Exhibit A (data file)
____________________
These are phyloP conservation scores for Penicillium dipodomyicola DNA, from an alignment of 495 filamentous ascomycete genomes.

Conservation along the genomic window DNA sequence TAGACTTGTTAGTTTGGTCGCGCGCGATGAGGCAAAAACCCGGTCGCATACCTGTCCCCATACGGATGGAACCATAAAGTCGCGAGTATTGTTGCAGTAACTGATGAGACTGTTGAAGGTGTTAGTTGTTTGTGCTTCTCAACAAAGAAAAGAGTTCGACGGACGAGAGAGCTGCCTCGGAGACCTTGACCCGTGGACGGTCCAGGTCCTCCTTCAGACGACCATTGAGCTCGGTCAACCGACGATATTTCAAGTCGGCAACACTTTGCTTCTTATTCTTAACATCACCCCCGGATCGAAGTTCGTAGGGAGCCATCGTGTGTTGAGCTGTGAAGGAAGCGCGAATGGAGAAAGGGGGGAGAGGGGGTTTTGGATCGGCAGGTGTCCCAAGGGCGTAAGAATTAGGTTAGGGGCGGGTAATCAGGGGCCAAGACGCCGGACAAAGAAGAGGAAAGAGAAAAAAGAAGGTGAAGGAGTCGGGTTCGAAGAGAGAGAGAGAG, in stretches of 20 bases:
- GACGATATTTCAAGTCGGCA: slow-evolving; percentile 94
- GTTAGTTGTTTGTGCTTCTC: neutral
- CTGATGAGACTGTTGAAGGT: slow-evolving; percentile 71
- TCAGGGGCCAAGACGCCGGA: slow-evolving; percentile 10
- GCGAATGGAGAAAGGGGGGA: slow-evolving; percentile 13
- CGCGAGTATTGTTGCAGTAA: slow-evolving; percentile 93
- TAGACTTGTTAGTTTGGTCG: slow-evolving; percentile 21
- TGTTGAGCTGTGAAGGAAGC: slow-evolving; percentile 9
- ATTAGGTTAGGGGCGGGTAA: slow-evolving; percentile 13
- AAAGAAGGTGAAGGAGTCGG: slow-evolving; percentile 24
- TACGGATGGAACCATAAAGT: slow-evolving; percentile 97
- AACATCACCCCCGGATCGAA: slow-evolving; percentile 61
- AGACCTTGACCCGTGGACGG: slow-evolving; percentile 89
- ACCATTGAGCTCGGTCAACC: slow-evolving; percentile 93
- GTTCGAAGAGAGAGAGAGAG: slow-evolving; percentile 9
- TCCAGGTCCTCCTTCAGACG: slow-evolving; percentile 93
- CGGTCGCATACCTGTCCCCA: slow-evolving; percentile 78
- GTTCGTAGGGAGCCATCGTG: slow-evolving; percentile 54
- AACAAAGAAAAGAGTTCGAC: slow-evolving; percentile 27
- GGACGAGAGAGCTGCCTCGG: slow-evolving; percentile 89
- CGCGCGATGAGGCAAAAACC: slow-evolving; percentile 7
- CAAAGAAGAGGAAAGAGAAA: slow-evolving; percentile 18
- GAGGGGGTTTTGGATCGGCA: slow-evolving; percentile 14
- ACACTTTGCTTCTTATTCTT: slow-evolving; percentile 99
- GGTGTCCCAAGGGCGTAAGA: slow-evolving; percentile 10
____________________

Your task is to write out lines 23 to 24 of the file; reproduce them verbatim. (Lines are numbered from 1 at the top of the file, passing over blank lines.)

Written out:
- CGCGCGATGAGGCAAAAACC: slow-evolving; percentile 7
- CAAAGAAGAGGAAAGAGAAA: slow-evolving; percentile 18